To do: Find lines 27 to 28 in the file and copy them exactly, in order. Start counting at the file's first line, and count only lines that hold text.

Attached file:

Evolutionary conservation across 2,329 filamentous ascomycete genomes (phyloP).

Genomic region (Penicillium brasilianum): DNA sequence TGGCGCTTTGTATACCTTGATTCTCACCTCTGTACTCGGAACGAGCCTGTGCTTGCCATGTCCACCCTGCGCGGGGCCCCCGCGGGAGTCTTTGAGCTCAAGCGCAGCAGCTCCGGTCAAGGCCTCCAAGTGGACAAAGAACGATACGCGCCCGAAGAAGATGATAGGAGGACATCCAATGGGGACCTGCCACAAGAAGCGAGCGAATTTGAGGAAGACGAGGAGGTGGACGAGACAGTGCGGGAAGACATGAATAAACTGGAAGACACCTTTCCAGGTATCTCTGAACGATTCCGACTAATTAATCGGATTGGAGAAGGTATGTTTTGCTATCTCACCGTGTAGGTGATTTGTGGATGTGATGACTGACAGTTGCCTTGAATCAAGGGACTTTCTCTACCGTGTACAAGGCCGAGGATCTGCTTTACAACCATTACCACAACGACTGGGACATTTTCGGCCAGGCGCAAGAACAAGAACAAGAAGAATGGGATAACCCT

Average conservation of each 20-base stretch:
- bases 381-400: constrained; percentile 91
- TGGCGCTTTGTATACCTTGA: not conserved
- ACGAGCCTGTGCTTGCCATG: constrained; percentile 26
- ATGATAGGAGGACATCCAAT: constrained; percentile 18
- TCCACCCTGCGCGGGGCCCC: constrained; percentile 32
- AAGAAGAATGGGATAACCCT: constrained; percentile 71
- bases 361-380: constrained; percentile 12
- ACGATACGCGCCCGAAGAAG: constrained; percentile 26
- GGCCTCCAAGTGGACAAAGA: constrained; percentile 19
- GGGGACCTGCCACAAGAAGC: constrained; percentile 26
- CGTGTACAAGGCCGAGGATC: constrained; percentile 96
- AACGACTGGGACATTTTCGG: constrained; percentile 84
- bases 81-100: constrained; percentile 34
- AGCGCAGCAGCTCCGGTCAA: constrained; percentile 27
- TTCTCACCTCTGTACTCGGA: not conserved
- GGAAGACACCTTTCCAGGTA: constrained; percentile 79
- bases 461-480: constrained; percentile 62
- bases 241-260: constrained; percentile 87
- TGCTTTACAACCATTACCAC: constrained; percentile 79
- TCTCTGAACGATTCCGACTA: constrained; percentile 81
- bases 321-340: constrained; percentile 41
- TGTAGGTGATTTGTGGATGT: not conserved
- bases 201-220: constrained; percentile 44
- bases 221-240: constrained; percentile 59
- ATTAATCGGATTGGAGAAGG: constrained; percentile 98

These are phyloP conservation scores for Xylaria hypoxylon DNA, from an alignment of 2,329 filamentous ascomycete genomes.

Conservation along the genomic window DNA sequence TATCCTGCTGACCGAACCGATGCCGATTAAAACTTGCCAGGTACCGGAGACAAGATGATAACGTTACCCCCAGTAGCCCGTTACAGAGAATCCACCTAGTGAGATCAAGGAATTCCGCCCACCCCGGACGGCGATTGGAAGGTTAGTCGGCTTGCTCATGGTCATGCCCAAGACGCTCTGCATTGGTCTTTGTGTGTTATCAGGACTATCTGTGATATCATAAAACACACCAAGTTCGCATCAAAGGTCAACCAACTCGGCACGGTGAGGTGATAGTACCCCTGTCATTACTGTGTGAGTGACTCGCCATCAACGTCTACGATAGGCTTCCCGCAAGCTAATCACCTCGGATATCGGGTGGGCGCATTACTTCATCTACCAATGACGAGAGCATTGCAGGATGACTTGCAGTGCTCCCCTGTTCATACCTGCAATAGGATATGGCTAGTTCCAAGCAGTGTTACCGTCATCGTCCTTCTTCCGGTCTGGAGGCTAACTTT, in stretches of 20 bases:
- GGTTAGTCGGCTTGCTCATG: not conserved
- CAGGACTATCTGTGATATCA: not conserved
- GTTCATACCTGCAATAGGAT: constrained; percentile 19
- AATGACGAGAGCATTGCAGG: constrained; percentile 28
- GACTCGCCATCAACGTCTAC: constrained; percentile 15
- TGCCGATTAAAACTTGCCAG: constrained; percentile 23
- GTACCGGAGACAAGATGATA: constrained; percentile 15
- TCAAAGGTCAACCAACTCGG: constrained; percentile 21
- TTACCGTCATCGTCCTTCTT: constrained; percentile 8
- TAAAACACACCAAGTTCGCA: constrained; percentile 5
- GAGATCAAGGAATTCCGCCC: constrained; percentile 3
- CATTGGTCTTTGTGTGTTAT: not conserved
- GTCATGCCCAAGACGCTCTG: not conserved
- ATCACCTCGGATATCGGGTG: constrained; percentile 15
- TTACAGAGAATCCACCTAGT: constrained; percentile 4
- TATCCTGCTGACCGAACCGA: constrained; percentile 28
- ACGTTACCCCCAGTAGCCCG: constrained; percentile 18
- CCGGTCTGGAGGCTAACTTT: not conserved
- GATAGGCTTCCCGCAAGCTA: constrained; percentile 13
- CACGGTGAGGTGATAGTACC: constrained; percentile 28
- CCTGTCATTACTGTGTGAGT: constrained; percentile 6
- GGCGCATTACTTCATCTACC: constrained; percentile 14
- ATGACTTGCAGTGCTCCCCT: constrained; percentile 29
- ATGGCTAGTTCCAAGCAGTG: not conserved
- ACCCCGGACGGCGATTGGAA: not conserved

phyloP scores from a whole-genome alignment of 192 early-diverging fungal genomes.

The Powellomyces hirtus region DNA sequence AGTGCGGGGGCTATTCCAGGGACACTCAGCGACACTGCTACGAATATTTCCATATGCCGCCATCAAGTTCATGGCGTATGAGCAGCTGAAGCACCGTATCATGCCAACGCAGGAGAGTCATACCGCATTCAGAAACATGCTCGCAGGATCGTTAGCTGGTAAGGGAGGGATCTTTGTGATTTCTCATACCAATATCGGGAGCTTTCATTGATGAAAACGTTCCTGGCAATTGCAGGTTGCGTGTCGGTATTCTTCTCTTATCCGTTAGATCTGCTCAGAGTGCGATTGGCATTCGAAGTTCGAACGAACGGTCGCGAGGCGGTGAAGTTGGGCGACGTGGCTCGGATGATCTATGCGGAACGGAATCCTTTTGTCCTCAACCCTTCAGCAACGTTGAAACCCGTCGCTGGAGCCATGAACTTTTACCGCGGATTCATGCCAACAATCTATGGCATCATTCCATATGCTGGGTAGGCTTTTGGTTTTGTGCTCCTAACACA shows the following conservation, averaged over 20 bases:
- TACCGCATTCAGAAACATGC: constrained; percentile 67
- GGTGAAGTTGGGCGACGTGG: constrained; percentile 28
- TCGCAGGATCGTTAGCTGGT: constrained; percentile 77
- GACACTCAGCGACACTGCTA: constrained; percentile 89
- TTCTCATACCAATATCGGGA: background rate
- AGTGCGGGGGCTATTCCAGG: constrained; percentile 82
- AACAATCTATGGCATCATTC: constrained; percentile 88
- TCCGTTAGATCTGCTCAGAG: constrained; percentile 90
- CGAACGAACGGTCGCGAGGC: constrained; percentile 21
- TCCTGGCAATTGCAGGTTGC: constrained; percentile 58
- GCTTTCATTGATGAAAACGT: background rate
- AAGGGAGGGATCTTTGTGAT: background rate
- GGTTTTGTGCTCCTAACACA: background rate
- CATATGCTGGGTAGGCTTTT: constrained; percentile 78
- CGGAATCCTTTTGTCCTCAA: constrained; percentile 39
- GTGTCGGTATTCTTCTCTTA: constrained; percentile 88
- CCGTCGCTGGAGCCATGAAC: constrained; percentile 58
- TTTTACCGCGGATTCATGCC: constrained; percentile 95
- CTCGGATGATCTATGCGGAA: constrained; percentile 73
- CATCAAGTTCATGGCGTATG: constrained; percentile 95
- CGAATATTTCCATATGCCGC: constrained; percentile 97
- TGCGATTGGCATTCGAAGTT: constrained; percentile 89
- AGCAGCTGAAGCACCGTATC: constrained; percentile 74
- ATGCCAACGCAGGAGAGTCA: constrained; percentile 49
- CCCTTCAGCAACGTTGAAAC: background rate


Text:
- bases 221-240: constrained; percentile 59
- ATTAATCGGATTGGAGAAGG: constrained; percentile 98